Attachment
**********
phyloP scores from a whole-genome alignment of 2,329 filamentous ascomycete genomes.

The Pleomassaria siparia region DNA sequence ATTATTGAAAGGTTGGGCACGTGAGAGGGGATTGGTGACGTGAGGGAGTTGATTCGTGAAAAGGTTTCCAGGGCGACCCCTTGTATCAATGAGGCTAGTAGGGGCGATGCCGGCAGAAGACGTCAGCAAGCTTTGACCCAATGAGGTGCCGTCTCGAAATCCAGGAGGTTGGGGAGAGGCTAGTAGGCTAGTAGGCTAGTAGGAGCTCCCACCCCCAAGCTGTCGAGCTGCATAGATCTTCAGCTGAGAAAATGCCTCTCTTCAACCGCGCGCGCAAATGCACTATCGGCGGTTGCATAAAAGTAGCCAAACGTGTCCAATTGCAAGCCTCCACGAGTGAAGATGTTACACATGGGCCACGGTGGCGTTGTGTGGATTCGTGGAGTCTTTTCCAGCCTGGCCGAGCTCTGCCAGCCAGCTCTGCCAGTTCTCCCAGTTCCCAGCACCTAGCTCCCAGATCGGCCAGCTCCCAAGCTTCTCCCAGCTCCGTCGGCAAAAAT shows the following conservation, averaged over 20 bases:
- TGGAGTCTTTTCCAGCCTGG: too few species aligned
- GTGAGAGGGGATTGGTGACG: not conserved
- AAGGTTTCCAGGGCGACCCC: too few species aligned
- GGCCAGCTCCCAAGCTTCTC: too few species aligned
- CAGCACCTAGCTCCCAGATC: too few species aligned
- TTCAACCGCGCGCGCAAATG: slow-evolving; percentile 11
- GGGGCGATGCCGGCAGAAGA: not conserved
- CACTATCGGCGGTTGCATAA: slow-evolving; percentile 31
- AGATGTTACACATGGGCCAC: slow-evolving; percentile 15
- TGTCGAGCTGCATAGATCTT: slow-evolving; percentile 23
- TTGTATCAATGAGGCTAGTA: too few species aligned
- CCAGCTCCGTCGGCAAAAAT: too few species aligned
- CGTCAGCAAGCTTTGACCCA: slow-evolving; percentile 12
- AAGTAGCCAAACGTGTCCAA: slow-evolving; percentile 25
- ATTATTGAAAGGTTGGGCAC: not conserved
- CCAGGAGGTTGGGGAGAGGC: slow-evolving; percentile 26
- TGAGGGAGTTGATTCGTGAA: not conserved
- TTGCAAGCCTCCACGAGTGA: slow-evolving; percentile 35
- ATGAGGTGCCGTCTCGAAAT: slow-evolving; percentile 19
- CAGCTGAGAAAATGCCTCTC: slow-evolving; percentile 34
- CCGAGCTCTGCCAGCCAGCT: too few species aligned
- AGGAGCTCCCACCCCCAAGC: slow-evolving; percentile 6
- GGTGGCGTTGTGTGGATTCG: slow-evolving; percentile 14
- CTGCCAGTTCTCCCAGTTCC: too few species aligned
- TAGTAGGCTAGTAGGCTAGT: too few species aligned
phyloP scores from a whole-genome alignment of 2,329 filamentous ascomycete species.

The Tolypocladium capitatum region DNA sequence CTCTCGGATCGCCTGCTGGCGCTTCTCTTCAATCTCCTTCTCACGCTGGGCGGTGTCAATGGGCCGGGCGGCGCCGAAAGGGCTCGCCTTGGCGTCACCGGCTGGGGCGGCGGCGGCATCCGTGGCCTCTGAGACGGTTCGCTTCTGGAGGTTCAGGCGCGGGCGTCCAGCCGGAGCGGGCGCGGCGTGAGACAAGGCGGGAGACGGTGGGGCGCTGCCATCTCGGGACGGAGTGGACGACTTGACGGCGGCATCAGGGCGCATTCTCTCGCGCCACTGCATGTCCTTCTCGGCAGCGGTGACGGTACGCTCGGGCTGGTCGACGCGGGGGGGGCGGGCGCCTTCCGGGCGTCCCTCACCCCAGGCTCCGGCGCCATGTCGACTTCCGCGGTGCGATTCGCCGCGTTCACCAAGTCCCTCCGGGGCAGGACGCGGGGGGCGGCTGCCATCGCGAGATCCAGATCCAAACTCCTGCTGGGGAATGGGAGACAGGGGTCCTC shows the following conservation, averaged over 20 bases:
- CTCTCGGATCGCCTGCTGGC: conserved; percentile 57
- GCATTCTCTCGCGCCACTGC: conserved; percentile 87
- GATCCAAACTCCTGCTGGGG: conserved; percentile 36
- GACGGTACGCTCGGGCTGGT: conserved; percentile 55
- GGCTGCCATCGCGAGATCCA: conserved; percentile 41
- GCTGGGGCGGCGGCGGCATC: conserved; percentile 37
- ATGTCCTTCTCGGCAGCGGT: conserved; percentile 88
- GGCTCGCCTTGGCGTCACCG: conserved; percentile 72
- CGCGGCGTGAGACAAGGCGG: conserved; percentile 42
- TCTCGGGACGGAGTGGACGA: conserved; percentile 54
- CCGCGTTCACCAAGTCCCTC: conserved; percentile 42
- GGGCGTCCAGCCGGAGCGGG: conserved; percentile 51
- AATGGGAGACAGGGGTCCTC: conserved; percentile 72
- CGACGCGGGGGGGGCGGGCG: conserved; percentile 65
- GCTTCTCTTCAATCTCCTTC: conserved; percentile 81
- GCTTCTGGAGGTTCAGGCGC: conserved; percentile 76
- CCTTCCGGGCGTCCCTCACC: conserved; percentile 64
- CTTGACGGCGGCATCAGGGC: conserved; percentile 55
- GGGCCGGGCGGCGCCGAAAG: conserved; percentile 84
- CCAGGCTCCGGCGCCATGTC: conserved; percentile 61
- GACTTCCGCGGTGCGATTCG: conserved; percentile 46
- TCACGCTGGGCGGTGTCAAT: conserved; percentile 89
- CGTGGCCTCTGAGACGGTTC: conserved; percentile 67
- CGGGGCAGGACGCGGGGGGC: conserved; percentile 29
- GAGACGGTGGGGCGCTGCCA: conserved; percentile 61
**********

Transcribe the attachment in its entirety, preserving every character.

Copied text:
phyloP scores from a whole-genome alignment of 2,329 filamentous ascomycete genomes.

The Pleomassaria siparia region DNA sequence ATTATTGAAAGGTTGGGCACGTGAGAGGGGATTGGTGACGTGAGGGAGTTGATTCGTGAAAAGGTTTCCAGGGCGACCCCTTGTATCAATGAGGCTAGTAGGGGCGATGCCGGCAGAAGACGTCAGCAAGCTTTGACCCAATGAGGTGCCGTCTCGAAATCCAGGAGGTTGGGGAGAGGCTAGTAGGCTAGTAGGCTAGTAGGAGCTCCCACCCCCAAGCTGTCGAGCTGCATAGATCTTCAGCTGAGAAAATGCCTCTCTTCAACCGCGCGCGCAAATGCACTATCGGCGGTTGCATAAAAGTAGCCAAACGTGTCCAATTGCAAGCCTCCACGAGTGAAGATGTTACACATGGGCCACGGTGGCGTTGTGTGGATTCGTGGAGTCTTTTCCAGCCTGGCCGAGCTCTGCCAGCCAGCTCTGCCAGTTCTCCCAGTTCCCAGCACCTAGCTCCCAGATCGGCCAGCTCCCAAGCTTCTCCCAGCTCCGTCGGCAAAAAT shows the following conservation, averaged over 20 bases:
- TGGAGTCTTTTCCAGCCTGG: too few species aligned
- GTGAGAGGGGATTGGTGACG: not conserved
- AAGGTTTCCAGGGCGACCCC: too few species aligned
- GGCCAGCTCCCAAGCTTCTC: too few species aligned
- CAGCACCTAGCTCCCAGATC: too few species aligned
- TTCAACCGCGCGCGCAAATG: slow-evolving; percentile 11
- GGGGCGATGCCGGCAGAAGA: not conserved
- CACTATCGGCGGTTGCATAA: slow-evolving; percentile 31
- AGATGTTACACATGGGCCAC: slow-evolving; percentile 15
- TGTCGAGCTGCATAGATCTT: slow-evolving; percentile 23
- TTGTATCAATGAGGCTAGTA: too few species aligned
- CCAGCTCCGTCGGCAAAAAT: too few species aligned
- CGTCAGCAAGCTTTGACCCA: slow-evolving; percentile 12
- AAGTAGCCAAACGTGTCCAA: slow-evolving; percentile 25
- ATTATTGAAAGGTTGGGCAC: not conserved
- CCAGGAGGTTGGGGAGAGGC: slow-evolving; percentile 26
- TGAGGGAGTTGATTCGTGAA: not conserved
- TTGCAAGCCTCCACGAGTGA: slow-evolving; percentile 35
- ATGAGGTGCCGTCTCGAAAT: slow-evolving; percentile 19
- CAGCTGAGAAAATGCCTCTC: slow-evolving; percentile 34
- CCGAGCTCTGCCAGCCAGCT: too few species aligned
- AGGAGCTCCCACCCCCAAGC: slow-evolving; percentile 6
- GGTGGCGTTGTGTGGATTCG: slow-evolving; percentile 14
- CTGCCAGTTCTCCCAGTTCC: too few species aligned
- TAGTAGGCTAGTAGGCTAGT: too few species aligned
phyloP scores from a whole-genome alignment of 2,329 filamentous ascomycete species.

The Tolypocladium capitatum region DNA sequence CTCTCGGATCGCCTGCTGGCGCTTCTCTTCAATCTCCTTCTCACGCTGGGCGGTGTCAATGGGCCGGGCGGCGCCGAAAGGGCTCGCCTTGGCGTCACCGGCTGGGGCGGCGGCGGCATCCGTGGCCTCTGAGACGGTTCGCTTCTGGAGGTTCAGGCGCGGGCGTCCAGCCGGAGCGGGCGCGGCGTGAGACAAGGCGGGAGACGGTGGGGCGCTGCCATCTCGGGACGGAGTGGACGACTTGACGGCGGCATCAGGGCGCATTCTCTCGCGCCACTGCATGTCCTTCTCGGCAGCGGTGACGGTACGCTCGGGCTGGTCGACGCGGGGGGGGCGGGCGCCTTCCGGGCGTCCCTCACCCCAGGCTCCGGCGCCATGTCGACTTCCGCGGTGCGATTCGCCGCGTTCACCAAGTCCCTCCGGGGCAGGACGCGGGGGGCGGCTGCCATCGCGAGATCCAGATCCAAACTCCTGCTGGGGAATGGGAGACAGGGGTCCTC shows the following conservation, averaged over 20 bases:
- CTCTCGGATCGCCTGCTGGC: conserved; percentile 57
- GCATTCTCTCGCGCCACTGC: conserved; percentile 87
- GATCCAAACTCCTGCTGGGG: conserved; percentile 36
- GACGGTACGCTCGGGCTGGT: conserved; percentile 55
- GGCTGCCATCGCGAGATCCA: conserved; percentile 41
- GCTGGGGCGGCGGCGGCATC: conserved; percentile 37
- ATGTCCTTCTCGGCAGCGGT: conserved; percentile 88
- GGCTCGCCTTGGCGTCACCG: conserved; percentile 72
- CGCGGCGTGAGACAAGGCGG: conserved; percentile 42
- TCTCGGGACGGAGTGGACGA: conserved; percentile 54
- CCGCGTTCACCAAGTCCCTC: conserved; percentile 42
- GGGCGTCCAGCCGGAGCGGG: conserved; percentile 51
- AATGGGAGACAGGGGTCCTC: conserved; percentile 72
- CGACGCGGGGGGGGCGGGCG: conserved; percentile 65
- GCTTCTCTTCAATCTCCTTC: conserved; percentile 81
- GCTTCTGGAGGTTCAGGCGC: conserved; percentile 76
- CCTTCCGGGCGTCCCTCACC: conserved; percentile 64
- CTTGACGGCGGCATCAGGGC: conserved; percentile 55
- GGGCCGGGCGGCGCCGAAAG: conserved; percentile 84
- CCAGGCTCCGGCGCCATGTC: conserved; percentile 61
- GACTTCCGCGGTGCGATTCG: conserved; percentile 46
- TCACGCTGGGCGGTGTCAAT: conserved; percentile 89
- CGTGGCCTCTGAGACGGTTC: conserved; percentile 67
- CGGGGCAGGACGCGGGGGGC: conserved; percentile 29
- GAGACGGTGGGGCGCTGCCA: conserved; percentile 61